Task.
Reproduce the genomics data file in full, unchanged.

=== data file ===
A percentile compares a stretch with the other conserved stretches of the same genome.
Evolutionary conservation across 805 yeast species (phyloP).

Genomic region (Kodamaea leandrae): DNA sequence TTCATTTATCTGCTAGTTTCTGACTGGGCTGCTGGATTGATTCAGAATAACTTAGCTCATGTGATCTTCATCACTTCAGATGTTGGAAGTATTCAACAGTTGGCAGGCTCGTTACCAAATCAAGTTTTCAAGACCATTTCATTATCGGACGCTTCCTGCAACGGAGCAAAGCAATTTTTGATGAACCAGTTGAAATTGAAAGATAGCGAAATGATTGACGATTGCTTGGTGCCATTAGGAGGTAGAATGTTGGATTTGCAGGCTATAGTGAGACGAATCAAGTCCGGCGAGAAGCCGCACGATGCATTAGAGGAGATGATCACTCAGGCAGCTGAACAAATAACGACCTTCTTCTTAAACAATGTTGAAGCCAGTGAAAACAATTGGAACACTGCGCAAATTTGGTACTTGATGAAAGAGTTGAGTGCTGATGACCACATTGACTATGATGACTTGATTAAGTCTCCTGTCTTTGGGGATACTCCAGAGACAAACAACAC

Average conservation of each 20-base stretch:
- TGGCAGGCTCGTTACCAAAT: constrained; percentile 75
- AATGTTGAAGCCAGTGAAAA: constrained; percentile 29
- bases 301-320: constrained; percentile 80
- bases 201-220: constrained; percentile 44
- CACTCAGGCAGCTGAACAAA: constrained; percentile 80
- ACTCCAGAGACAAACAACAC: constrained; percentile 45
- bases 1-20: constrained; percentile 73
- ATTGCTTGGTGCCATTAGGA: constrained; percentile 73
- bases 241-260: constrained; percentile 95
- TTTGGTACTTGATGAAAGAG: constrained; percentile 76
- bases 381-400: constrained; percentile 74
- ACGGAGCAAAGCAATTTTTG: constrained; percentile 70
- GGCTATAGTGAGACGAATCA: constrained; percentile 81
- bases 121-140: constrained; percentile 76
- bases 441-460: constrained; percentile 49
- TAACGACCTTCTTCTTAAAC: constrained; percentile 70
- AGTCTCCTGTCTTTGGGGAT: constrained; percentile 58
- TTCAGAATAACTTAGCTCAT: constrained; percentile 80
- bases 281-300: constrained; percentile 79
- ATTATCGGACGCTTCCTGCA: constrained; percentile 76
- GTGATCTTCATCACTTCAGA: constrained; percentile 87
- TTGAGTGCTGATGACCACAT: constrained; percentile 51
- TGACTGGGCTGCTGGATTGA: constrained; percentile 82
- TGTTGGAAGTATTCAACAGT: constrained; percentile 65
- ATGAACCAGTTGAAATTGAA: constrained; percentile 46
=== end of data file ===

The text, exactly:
A percentile compares a stretch with the other conserved stretches of the same genome.
Evolutionary conservation across 805 yeast species (phyloP).

Genomic region (Kodamaea leandrae): DNA sequence TTCATTTATCTGCTAGTTTCTGACTGGGCTGCTGGATTGATTCAGAATAACTTAGCTCATGTGATCTTCATCACTTCAGATGTTGGAAGTATTCAACAGTTGGCAGGCTCGTTACCAAATCAAGTTTTCAAGACCATTTCATTATCGGACGCTTCCTGCAACGGAGCAAAGCAATTTTTGATGAACCAGTTGAAATTGAAAGATAGCGAAATGATTGACGATTGCTTGGTGCCATTAGGAGGTAGAATGTTGGATTTGCAGGCTATAGTGAGACGAATCAAGTCCGGCGAGAAGCCGCACGATGCATTAGAGGAGATGATCACTCAGGCAGCTGAACAAATAACGACCTTCTTCTTAAACAATGTTGAAGCCAGTGAAAACAATTGGAACACTGCGCAAATTTGGTACTTGATGAAAGAGTTGAGTGCTGATGACCACATTGACTATGATGACTTGATTAAGTCTCCTGTCTTTGGGGATACTCCAGAGACAAACAACAC

Average conservation of each 20-base stretch:
- TGGCAGGCTCGTTACCAAAT: constrained; percentile 75
- AATGTTGAAGCCAGTGAAAA: constrained; percentile 29
- bases 301-320: constrained; percentile 80
- bases 201-220: constrained; percentile 44
- CACTCAGGCAGCTGAACAAA: constrained; percentile 80
- ACTCCAGAGACAAACAACAC: constrained; percentile 45
- bases 1-20: constrained; percentile 73
- ATTGCTTGGTGCCATTAGGA: constrained; percentile 73
- bases 241-260: constrained; percentile 95
- TTTGGTACTTGATGAAAGAG: constrained; percentile 76
- bases 381-400: constrained; percentile 74
- ACGGAGCAAAGCAATTTTTG: constrained; percentile 70
- GGCTATAGTGAGACGAATCA: constrained; percentile 81
- bases 121-140: constrained; percentile 76
- bases 441-460: constrained; percentile 49
- TAACGACCTTCTTCTTAAAC: constrained; percentile 70
- AGTCTCCTGTCTTTGGGGAT: constrained; percentile 58
- TTCAGAATAACTTAGCTCAT: constrained; percentile 80
- bases 281-300: constrained; percentile 79
- ATTATCGGACGCTTCCTGCA: constrained; percentile 76
- GTGATCTTCATCACTTCAGA: constrained; percentile 87
- TTGAGTGCTGATGACCACAT: constrained; percentile 51
- TGACTGGGCTGCTGGATTGA: constrained; percentile 82
- TGTTGGAAGTATTCAACAGT: constrained; percentile 65
- ATGAACCAGTTGAAATTGAA: constrained; percentile 46